Opposition leader Viktor Yushchenko said Friday he would prosecute government officials and their supporters for crimes committed during the last decade should he win Ukraine’s repeat of the presidential election Dec. 26.
Yushchenko, meanwhile, arrived later Friday at a private Austrian hospital for tests to determine the cause of the mysterious illness that has disfigured his face.
Crackdown on corruption
In his first news conference since parliament voted to grant key electoral changes aimed at averting fraud, Yushchenko said n Kiev before leaving for Vienna that the killing of journalist Hrihoriy Gongadze was an example of a crime that would not go unpunished should he be elected. President Leonid Kuchma has denied involvement in the case.
“I have a moral obligation to Gia,” Yushchenko said, using the journalist’s nickname. “Those guilty will be prosecuted — not only this, but other important cases.”
With the momentum of more than two weeks of street protests behind him, a confident Yushchenko pledged not to engage in purely political retaliation against his opponents should he win.
Yushchenko spoke as the two sides started mapping out their campaign strategies for the repeat of the Nov. 21 runoff. The Supreme Court threw out Yanukovych’s victory in that runoff, saying it was invalidated by fraud. The measure also handed over some presidential powers to the parliament.
In other developments:
- Russian President Vladimir Putin, who backs Yushchenko’s opponent, Prime Minister Viktor Yanukovych, said Moscow had no objection to Ukraine’s joining the European Union. The comments were in marked contrast to several weeks of harsh rhetoric from Putin, who has warned the West not to meddle in Ukraine’s election crisis.
- Yanukovych’s native Donetsk region agreed to cancel a referendum on self-rule planned for early January. In a joint statement, Donetsk and other eastern provinces that supported Yanukovych in the runoff promised to abstain from such plans, which stoked fears of the country’s breakup.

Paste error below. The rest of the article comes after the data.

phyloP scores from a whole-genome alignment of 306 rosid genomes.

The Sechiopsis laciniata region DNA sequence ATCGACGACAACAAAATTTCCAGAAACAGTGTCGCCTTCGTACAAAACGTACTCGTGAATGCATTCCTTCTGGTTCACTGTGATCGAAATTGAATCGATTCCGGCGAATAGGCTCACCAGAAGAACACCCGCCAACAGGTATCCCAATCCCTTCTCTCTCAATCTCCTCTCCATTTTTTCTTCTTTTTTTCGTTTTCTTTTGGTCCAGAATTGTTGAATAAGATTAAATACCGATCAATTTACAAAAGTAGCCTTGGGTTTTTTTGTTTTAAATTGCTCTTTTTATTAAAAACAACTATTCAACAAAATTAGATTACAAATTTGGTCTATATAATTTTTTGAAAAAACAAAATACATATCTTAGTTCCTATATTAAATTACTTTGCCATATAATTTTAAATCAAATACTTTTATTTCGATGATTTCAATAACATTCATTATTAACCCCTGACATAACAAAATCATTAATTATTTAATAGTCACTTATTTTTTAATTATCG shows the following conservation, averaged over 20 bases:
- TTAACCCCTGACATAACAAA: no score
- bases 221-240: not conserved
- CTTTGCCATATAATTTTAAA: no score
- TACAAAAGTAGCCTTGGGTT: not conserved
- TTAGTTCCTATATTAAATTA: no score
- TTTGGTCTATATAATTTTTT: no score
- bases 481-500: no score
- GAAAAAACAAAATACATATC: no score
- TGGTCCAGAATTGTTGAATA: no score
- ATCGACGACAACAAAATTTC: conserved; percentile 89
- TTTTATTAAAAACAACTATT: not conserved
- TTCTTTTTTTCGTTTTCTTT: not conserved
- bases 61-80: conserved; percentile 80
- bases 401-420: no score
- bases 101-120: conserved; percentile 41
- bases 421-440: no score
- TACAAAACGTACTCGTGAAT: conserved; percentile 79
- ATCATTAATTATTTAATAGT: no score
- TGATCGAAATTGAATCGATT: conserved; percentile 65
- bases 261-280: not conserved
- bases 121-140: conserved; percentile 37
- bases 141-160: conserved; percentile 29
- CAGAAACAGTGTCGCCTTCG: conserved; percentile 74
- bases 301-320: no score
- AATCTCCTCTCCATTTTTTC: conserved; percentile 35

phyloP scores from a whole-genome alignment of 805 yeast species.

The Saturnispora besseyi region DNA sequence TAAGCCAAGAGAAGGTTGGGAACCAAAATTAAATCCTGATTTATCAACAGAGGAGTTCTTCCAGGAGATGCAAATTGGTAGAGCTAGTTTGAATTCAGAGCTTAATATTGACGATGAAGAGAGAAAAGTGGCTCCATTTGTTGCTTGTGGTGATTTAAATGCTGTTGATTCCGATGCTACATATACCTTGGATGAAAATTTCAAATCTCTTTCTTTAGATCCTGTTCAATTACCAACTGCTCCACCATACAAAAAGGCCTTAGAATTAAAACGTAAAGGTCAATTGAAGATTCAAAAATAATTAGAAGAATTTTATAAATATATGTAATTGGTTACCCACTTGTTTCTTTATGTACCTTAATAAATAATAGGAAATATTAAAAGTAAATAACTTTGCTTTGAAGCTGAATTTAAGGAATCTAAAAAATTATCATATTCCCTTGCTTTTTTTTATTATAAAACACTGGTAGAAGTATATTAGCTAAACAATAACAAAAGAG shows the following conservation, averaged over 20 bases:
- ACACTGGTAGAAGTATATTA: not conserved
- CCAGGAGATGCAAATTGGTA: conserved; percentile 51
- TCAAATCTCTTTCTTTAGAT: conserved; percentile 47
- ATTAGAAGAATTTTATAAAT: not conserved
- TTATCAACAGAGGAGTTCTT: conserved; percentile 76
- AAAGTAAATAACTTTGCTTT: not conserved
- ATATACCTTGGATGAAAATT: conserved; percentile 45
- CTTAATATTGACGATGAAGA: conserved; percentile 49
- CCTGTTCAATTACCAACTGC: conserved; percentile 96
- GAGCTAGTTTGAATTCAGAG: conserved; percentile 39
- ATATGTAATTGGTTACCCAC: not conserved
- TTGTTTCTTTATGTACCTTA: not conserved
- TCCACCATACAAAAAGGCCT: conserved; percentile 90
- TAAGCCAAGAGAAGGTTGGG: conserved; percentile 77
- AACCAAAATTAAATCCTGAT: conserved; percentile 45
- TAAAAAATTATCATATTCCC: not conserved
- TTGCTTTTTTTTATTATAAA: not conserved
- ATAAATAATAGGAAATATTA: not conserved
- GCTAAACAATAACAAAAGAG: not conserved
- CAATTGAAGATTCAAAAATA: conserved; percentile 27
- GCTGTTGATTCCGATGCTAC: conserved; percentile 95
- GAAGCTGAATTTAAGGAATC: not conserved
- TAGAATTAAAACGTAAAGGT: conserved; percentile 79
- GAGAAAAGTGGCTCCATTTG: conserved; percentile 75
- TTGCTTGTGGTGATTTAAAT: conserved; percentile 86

- Kuchma named a new prosecutor general, Svyatoslav Piskun. He replaces Hennady Vasylyev, who was accused by Yushchenko’s supporters of covering up election fraud.
Mystery of illness deepens
Arriving at the Rudolfinerhaus clinic Friday in Vienna, Yushchenko said he would stay until Monday, unless tests were finished before then.
Yushchenko, 50, first fell ill in September and was rushed to the Vienna hospital. He resumed campaigning later in the month but with a pockmarked and badly disfigured face. He has accused Ukrainian authorities of trying to poison him ahead of the election, an allegation they have denied.
Yushchenko suffered from a series of symptoms, including back pain, acute pancreatitis and nerve paralysis on the left side of his face. Earlier this week, doctors said they were testing several theories as to what caused the ailment.
Dr. Michael Zimpfer, director of Rudolfinerhaus, said that they were “investigating the hypothesis of poisoning.”
“However, we have not found any indication that a chemical or biological substance has been employed. Also, we are following new threads, and [we have] included other labs to do more specific testing,” he said this week.
Doctors have only “a descriptive diagnosis” but no proof of what led to the ailments, Zimpfer said, adding that they could have had internal causes or have been sparked by a poison.
The opposition, meanwhile, continued dismantling its blockades of government offices following the parliament’s passage of the electoral changes Yushchenko had demanded.
A few dozen protesters maintained a vigil outside the president’s office. More protesters milled around the tent city set up by Yushchenko’s supporters along the city’s main avenue, but thousands of their comrades returned to their homes, schools and offices after spending more than two weeks in street protests.
“The revolution is far from over, but some simply had to go back to work,” said Vyacheslav Godunyk, a clerk from Kiev. “We can be back on streets in minutes.”
Only a handful of protesters remained in place after barricades were dismantled Thursday outside the gray, Stalin-era Cabinet building. The blockade, an opposition tool to keep up pressure on the government, had kept top officials from reporting to work.
“This is a sad and happy day at the same time,” said Oleksiy, a protester who gave only his first name. “We endured more than two weeks and now we are leaving, but we are leaving as winners.”
A blockade near the president’s office remained in place, but Roman Zvarych, a member of Yushchenko’s campaign staff, said he believed it, too, would soon be removed.